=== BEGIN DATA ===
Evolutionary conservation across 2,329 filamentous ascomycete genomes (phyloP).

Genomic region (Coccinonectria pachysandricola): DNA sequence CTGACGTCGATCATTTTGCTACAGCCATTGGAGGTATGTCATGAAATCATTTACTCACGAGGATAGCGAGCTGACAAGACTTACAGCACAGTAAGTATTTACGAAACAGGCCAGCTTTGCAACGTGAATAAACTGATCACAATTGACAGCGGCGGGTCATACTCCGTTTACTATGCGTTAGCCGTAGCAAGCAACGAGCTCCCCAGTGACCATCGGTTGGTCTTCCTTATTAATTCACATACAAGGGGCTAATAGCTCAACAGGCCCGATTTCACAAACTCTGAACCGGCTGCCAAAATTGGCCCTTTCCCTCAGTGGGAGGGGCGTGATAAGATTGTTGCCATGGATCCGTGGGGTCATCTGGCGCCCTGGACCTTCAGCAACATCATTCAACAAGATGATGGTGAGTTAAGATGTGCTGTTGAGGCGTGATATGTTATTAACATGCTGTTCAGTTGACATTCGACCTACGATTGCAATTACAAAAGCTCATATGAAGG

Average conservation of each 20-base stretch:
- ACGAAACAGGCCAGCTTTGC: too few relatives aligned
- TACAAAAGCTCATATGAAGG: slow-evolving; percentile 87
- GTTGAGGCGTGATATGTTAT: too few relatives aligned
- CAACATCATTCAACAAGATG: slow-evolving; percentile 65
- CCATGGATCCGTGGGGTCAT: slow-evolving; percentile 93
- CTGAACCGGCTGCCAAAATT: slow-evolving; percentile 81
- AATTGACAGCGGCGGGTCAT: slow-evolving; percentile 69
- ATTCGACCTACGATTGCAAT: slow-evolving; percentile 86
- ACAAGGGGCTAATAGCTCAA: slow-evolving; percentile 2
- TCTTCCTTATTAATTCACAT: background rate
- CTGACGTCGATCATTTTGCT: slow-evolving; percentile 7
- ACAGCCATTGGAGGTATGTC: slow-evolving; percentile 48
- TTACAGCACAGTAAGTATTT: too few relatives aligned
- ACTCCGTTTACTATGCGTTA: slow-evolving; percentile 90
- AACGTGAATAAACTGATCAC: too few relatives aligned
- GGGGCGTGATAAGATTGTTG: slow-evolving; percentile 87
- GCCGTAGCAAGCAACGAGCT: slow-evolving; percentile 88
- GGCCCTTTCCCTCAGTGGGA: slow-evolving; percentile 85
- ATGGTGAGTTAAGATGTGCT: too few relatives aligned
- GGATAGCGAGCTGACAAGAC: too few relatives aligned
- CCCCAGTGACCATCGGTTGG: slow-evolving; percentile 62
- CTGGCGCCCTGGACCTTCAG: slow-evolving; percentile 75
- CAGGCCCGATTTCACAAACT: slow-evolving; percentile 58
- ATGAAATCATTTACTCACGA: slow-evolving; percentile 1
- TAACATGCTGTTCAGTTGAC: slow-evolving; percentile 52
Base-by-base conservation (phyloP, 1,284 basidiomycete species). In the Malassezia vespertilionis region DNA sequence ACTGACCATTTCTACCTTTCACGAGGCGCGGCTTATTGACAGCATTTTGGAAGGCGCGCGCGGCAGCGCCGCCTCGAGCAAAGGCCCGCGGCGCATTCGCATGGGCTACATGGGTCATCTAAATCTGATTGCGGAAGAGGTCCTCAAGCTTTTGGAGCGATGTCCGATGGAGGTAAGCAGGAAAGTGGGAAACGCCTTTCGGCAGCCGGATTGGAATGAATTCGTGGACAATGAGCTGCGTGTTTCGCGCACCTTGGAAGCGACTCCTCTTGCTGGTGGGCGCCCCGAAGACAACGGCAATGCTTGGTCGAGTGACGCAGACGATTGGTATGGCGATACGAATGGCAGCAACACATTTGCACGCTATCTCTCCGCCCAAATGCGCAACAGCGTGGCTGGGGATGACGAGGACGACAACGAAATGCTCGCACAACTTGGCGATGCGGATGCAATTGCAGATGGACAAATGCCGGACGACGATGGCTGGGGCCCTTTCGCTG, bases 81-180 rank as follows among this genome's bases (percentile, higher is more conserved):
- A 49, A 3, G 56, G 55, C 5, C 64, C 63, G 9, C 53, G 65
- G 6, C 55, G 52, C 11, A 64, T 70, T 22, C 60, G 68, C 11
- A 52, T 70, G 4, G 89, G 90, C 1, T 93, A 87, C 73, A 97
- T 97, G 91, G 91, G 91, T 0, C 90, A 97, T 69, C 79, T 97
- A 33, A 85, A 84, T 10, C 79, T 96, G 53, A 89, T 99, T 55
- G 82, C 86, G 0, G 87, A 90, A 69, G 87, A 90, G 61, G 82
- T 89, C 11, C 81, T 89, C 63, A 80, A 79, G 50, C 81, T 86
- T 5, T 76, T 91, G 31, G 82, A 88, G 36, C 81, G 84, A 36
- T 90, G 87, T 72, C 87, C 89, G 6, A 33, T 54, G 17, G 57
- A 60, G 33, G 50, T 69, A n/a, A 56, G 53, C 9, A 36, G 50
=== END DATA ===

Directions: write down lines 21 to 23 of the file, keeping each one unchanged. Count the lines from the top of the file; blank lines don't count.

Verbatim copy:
- GGCCCTTTCCCTCAGTGGGA: slow-evolving; percentile 85
- ATGGTGAGTTAAGATGTGCT: too few relatives aligned
- GGATAGCGAGCTGACAAGAC: too few relatives aligned